School Students May 8-13.
“In Jordan we use the pomegranate to treat many infectious diseases. There is a new strain of /Klebsiella pneumoniae/ [pneumonia bacteria] which resists the known antibiotics, so this [compound extracted from pomegranate rind] can be a new antibiotic to kill or affect the bacteria…”
This was not an M.D. or postdoc or graduate student in microbiology
talking. In May 2010, Ghayda Ismat Alhawamdeh was a high school student presenting at the International Science and Engineering Fair (ISEF) in San Jose, CA.
This month, when 1600 high school students from more than 50 countries bring their prize-winning projects to the LA Convention Center for the 2011 ISEF competition, the students are not the only ones who will be excited.
“To come to an event like ISEF, to see younger students at the high
school level where they’re universally motivated and excited about
science, is very inspiring for us as well” said San Jose State Chemistry professor Roy Okuda, who volunteered to judge a recent competition.
Reactions like these convinced SCALACS Chair Dr. Joseph Khoury to help out by recruiting ten of the 1200 judges needed for this year’s event. “At first I thought we /should/ support this for the sake of the high school students and teachers involved. But now the enthusiasm and passion of everyone who has been there before made me want to get involved for my own sake.” In addition to serving as judges, SCALACS members will help staff an ACS booth at the event to describe educational programs and benefits provided by both local and national ACS organizations.
“Having come just once, you’re hooked for life, because this is a very, very exciting experience,” says 1986 Nobel laureate Dudley Herschbach of Harvard.”
The enthusiasm of the judges is reflected by some impressive awards from the sponsors (http://www.societyforscience.org/isef/grandawards). Students compete in 17 categories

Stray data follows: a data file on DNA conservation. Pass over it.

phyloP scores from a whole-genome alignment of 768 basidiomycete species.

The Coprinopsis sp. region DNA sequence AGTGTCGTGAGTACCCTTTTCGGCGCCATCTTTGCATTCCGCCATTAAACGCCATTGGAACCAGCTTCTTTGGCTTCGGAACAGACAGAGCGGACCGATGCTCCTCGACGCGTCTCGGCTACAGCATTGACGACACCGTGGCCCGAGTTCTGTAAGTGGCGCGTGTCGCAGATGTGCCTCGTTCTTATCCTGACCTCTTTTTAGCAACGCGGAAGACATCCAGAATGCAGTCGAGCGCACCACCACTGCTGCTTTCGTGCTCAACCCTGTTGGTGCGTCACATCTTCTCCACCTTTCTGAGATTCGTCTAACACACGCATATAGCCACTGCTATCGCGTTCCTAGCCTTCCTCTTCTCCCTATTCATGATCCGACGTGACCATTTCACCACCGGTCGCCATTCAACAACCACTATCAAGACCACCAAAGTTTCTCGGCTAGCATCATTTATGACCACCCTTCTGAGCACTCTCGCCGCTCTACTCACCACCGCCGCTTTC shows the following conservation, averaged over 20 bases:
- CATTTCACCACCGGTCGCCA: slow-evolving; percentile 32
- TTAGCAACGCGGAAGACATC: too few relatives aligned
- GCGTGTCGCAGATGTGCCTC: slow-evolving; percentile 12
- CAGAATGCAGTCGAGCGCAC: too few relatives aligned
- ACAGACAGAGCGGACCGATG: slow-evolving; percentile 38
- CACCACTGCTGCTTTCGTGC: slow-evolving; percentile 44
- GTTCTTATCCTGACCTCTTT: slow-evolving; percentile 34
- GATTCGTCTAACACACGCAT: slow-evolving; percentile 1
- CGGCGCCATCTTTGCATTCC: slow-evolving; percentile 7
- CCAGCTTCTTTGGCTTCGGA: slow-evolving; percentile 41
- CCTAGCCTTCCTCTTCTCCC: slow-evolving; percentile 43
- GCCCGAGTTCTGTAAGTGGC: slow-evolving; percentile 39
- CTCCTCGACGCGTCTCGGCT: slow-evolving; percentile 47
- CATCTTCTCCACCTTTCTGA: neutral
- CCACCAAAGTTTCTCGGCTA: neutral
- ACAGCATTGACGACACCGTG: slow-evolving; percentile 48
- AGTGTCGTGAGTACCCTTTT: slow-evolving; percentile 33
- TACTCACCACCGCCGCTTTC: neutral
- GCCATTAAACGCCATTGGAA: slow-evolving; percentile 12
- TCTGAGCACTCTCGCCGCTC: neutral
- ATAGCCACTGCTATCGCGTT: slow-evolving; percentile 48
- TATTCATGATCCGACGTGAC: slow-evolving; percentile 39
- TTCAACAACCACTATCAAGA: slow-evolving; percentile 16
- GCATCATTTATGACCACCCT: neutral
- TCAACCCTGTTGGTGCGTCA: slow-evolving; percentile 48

(http://www.societyforscience.org/isef/project_categories), from animal science to chemistry to medicine to energy to math. Each category winner gets a $5000 scholarship from Intel plus an ISEF award of $ 3000, plus awards to their schools and smaller awards for 2nd-4th place entries.
Really big prizes go to the best among the best of category
choices: Intel’s founder Gordon E. Moore, has endowed an annual prize of $75,000 for the overall best project, and in separate judging, the two highest-ranked category winners receive $50,000 each from the Society for Science and the Public and from the Intel Foundation.
Students also have the opportunity to win travel prizes: awards named for Herschbach and the late UC Berkely Nobleist Glenn Seaborg provide several students with all-expense-paid trips to the International Youth Science Seminar. This annual gathering of young scientists takes place in Stockholm during the Nobel Prize ceremony. In recent years, winning students have come from from Shanghai, Budapest, Chicago, Provo Utah, Taipei, Germany, New Jersey, Ohio, South Korea, Oregon among others.
On Thursday, May 12th, the public is invited to view the project exhibits from 9 AM to 9 PM.The contestants will be there to answer questions from 10-2 PM. (http://www.societyforscience.org/page.aspx?pid=741) Several
thousand local K-12 students are expected to attend. Event
organizers are still seeking volunteers to help with outreach activities
on Friday, May 6 and Thursday, May 12. If you are interested, go to the volunteers page:
Watch videos of ISEF 2010 on YouTube: